When making assumptions, you are taking a necessary first step for good planning. Recognizing that saying assumptions are a good thing contradicts what we’ve been taught, it is important that you can be comfortable with them to let you and your company reap the benefits of making good ones.
It had been a great day. We entered the city of Baghdad to a minor fire fight followed by crowds of cheering people. To see the first Americans in their town they lined the streets as we walked north through our zone. We had a limited amount of information in regard to the city or as to how the Iraqis would react to us “liberating” them. We lacked actual maps for working with; my 86 man, 22 vehicle unit had a single 8 x 11 xeroxed copy of a map that the Intel staff had dug up. The sun began to set and a call came in on the radio, “Contact, one Marine down.”
We couldn’t send an ambulance truck into an engagement so we took a couple of gun trucks to get the wounded Marine. Following our one map we moved from the Headquarters area to the Company Commander’s location and loaded his wounded. We completed the trip, followed immediately by a call that more Marines had been hurt. So turning around we headed back. On this second trip, we took some small arms fire while in route and as we loaded the wounded. During the drive back I realized that somewhere during the excitement the one map had been lost. We had three wounded in the trucks, over a mile to go in an unknown town, no light and people were shooting at us. Our cheering crowds had gone home for the night. We needed a plan B. It was time for some assumptions.
Rule of warfare; Do not to take the same path twice, as you risk being ambushed. Therein lay our dilemma, chance driving through the same streets we had already used, and been shot at from, or drive down unknown streets and risk wasting precious time getting to the medical evacuation site if we got off course.
There was not much point in getting engaged in another fire fight while delivering wounded Marines so we chose to forge ahead via a different route to evacuate them. We knew we were in a urban area and assumed that the streets like most urban areas would be roughly square. This knowledge allowed us to quickly devise a plan that would take us a couple blocks to the east, then south and then finally back west effectively taking us around our old route and putting us back on course. Circumventing the old contact points. We proceeded with this plan of action and a couple of things happened. First, we came up behind some insurgents scouting out our previous route and second, we made our way to the Evacuation site quickly, delivering our charges safely. Square streets, got to love them!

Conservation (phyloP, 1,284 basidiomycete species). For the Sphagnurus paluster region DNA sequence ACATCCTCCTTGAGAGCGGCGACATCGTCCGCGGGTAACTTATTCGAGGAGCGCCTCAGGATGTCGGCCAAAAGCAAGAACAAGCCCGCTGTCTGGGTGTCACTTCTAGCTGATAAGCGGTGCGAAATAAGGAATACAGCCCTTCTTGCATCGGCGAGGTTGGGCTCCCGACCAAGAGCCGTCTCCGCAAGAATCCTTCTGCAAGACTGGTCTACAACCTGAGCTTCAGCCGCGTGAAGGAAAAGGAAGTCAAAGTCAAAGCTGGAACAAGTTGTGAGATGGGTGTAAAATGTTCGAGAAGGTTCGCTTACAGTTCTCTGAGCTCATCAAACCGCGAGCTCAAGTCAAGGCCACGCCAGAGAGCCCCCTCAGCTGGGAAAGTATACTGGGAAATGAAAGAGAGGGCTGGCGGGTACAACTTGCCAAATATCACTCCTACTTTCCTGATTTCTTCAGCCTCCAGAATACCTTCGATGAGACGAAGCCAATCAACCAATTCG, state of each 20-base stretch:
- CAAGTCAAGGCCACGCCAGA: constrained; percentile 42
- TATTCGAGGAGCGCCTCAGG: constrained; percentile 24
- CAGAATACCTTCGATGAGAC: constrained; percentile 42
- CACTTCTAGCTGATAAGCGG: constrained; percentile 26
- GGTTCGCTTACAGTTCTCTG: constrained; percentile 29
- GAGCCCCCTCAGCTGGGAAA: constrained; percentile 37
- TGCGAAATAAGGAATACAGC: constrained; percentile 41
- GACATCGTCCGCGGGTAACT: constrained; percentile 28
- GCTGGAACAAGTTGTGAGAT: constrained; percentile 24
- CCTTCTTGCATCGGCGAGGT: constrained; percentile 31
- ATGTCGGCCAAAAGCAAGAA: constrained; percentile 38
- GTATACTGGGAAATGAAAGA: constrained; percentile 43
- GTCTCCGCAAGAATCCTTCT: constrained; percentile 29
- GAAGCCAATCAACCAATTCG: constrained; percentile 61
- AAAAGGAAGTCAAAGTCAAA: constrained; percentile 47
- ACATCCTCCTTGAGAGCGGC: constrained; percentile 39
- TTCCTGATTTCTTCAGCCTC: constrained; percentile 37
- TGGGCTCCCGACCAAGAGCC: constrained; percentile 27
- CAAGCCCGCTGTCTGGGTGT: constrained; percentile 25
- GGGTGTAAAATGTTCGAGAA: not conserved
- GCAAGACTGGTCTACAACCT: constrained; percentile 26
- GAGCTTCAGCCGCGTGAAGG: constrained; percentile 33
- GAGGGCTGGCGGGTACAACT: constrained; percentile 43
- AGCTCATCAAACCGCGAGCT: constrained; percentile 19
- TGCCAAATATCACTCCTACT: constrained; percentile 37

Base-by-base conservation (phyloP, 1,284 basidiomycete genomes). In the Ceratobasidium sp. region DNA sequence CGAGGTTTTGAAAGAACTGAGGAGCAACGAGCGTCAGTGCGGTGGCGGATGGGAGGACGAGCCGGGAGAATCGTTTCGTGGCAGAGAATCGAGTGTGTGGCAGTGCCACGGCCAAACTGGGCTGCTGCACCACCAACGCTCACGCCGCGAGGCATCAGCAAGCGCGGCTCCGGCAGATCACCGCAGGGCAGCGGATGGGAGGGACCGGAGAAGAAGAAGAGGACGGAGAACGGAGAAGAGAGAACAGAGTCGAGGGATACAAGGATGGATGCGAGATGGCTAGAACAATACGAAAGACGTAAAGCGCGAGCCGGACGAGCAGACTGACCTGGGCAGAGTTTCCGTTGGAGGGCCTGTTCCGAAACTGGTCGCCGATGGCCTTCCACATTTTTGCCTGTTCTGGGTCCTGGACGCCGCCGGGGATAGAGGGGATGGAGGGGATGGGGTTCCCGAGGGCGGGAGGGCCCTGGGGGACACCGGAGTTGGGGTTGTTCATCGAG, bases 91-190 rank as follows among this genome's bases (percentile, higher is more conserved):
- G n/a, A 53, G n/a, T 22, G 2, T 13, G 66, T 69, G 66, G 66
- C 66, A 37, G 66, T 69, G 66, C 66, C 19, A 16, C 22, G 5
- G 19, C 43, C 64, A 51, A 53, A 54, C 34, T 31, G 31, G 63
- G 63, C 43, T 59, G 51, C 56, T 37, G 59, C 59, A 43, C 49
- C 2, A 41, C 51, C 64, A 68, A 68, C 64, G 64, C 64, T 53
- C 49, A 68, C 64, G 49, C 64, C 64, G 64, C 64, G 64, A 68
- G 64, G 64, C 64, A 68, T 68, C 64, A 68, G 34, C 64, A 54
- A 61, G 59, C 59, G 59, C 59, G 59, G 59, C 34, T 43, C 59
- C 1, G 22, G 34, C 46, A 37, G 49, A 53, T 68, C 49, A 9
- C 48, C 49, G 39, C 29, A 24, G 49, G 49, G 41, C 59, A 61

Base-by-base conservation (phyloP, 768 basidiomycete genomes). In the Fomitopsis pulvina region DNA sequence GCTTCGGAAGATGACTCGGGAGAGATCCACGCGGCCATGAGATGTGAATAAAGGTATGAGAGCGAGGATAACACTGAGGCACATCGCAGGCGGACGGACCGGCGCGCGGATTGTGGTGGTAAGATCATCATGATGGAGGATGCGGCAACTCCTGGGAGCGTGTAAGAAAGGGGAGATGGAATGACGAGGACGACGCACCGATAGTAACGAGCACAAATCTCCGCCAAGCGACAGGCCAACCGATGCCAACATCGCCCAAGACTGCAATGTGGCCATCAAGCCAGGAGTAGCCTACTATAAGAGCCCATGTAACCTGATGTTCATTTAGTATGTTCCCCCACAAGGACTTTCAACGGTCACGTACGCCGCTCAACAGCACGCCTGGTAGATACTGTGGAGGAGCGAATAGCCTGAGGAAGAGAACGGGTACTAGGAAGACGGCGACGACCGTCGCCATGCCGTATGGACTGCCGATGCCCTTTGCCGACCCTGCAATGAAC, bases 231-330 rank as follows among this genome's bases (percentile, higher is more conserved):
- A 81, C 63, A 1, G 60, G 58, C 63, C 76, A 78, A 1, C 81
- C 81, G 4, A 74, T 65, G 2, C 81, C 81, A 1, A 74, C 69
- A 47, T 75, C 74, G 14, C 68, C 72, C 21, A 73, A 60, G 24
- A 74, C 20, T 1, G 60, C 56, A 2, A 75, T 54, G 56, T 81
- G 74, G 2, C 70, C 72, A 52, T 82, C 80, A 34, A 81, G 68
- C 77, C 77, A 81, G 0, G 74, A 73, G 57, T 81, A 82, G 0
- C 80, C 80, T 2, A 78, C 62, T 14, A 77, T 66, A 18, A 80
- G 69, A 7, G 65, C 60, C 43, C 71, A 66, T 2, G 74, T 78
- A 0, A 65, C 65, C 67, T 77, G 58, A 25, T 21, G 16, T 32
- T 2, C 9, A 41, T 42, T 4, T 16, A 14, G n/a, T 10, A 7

Assumptions are not just necessary in war but also in business, providing a critical starting place for planning, when we just don’t have enough information. Assumptions compensate for this missing knowledge. To be successful in an ever changing business environment one must learn to be comfortable taking the things they know, through study and experience, and make assumptions about what is likely true in the areas that remain grey. The benefit in doing so is increased confidence.
My unit would never have devised an alternative route if we didn’t believe that the streets would behave in a relatively universal way. We applied our past experience and formed some basic assumptions to drive our planning process, it paid off.
Individuals and teams need to recognize that implementing assumptions is a necessary skill. It is immeasurably easier to formulate and execute a plan using well grounded assumptions then it is to proceed without a definite course. Surmising a situation will ultimately help to accomplish goals. If you’d like to see initiative and leadership in your teams, get them comfortable with the idea of making assumptions.